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  4. Hi!
    Admitted, I didn't check the SQL standard for this (Peter Gulutzan would know off-hand).
    Still, this seems to be a consequence of that old MySQL preference for "ease of use" (read: dirty programming).
    IMNSHO, an "AND" combining a character string (without cast) and any other type makes little sense, and it should have caused a syntax error from the very beginning.
    However, the original developer(s) opted for "ease of use" by implicit conversion (from string to number), and you are now suffering the pains of healing.
    Jörg Brühe

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    Replies
    1. In MDEV-11787, it is written that this is valid SQL. My opinion it that is should produce a "Dangerous SQL" warning that could be avoided by putting parentheses around the AND statement.

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    2. Thanks for the pointer!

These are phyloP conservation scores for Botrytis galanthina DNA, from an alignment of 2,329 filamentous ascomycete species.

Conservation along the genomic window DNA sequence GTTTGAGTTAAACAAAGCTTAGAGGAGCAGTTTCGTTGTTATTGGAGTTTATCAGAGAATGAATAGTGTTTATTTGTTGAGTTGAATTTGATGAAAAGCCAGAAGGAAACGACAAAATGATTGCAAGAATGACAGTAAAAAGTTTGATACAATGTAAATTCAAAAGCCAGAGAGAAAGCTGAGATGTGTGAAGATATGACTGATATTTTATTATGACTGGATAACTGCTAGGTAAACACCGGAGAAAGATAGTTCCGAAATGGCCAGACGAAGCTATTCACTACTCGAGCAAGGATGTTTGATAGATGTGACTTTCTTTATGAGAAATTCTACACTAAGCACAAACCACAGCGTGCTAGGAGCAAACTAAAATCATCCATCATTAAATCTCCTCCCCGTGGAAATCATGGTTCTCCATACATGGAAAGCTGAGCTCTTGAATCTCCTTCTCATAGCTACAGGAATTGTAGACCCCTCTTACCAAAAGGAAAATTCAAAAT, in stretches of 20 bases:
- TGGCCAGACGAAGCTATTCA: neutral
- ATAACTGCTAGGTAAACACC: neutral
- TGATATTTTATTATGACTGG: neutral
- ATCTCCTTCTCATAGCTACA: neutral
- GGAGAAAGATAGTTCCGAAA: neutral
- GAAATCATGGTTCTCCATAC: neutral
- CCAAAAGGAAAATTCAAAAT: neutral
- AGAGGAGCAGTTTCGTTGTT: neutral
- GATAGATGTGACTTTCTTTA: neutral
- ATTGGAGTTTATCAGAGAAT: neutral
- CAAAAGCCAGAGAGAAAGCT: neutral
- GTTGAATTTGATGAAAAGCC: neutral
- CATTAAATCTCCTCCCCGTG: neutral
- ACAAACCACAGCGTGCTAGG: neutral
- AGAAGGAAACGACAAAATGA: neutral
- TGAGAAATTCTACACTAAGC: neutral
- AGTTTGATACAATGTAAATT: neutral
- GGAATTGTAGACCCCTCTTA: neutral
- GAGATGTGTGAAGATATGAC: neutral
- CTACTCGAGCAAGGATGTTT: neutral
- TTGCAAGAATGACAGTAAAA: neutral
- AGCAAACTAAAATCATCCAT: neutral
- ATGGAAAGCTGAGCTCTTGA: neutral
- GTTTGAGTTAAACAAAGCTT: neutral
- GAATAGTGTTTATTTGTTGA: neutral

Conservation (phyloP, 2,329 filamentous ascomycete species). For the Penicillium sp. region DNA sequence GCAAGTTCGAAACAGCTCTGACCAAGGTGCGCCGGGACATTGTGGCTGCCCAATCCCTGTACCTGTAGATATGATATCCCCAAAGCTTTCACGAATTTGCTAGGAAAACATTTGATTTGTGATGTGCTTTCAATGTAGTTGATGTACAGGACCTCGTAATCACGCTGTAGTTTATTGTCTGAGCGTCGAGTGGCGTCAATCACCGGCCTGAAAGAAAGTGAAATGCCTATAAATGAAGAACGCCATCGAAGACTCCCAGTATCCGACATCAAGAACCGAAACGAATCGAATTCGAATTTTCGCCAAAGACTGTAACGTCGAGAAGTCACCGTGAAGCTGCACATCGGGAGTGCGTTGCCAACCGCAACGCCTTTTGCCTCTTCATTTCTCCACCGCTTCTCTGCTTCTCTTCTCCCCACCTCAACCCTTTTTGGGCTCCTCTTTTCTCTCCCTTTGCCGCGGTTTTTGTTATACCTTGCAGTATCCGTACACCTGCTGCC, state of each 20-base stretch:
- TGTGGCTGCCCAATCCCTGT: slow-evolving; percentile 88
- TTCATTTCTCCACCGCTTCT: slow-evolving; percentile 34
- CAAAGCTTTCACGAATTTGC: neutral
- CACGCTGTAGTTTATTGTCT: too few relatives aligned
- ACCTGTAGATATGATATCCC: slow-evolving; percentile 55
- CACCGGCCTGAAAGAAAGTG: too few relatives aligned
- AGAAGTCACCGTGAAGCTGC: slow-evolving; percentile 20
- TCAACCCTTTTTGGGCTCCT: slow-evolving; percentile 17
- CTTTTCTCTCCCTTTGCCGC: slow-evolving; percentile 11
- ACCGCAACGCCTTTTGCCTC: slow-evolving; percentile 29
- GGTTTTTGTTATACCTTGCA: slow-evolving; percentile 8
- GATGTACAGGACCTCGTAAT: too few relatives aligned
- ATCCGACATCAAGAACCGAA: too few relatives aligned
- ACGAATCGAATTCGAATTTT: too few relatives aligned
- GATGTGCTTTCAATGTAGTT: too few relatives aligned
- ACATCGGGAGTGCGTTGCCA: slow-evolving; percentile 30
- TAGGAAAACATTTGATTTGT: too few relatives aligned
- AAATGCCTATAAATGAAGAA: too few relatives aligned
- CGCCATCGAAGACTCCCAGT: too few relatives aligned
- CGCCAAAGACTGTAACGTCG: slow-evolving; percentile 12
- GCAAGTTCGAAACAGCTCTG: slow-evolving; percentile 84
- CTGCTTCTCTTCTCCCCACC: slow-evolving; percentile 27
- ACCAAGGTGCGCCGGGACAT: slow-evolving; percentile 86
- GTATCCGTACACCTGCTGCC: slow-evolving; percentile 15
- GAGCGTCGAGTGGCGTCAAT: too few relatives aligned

In that report, I didn't find the claim it is valid SQL - I only found the sentence "perhaps it is possible that this is valid SQL".
      Of course, part of the problem is SQL's double use of the equals sign '=' as both an assignment and a comparison operator, to which all implementations must adhere.
      A warning "dangerous SQL" is an interesting idea. OTOH, I often feel that sloppy programmers tend to ignore warnings, so I fear it won't help.
      We agree this is bad code, but on which part exactly would you base the warning?

      Further down, I found this:
      "The above query casts an empty string to BOOLEAN, which evaluates through testing if its DOUBLE value is not zero."
      And that's my main objection: I don't think the SQL standard requires such an implicit conversion, I am sure the old (1980s) X/Open SQL standard doesn't, it makes a strict distinction between string and numeric values.
      I rather assume the implicit conversion is a MySQL (Monty Widenius) invention for "ease of use".

      Without this cast, the "AND" would combine a string (empty) and a truth value (checking the column "status" for a specific value), this type mix could be considered "dangerous" or illegal (I certainly do that).
      With this cast, it combines two numeric values, in which I see no danger.

      That's just one example why I consider this cast as a modern equivalent of opening Pandora's box in Greek mythology.
      Regards, Jörg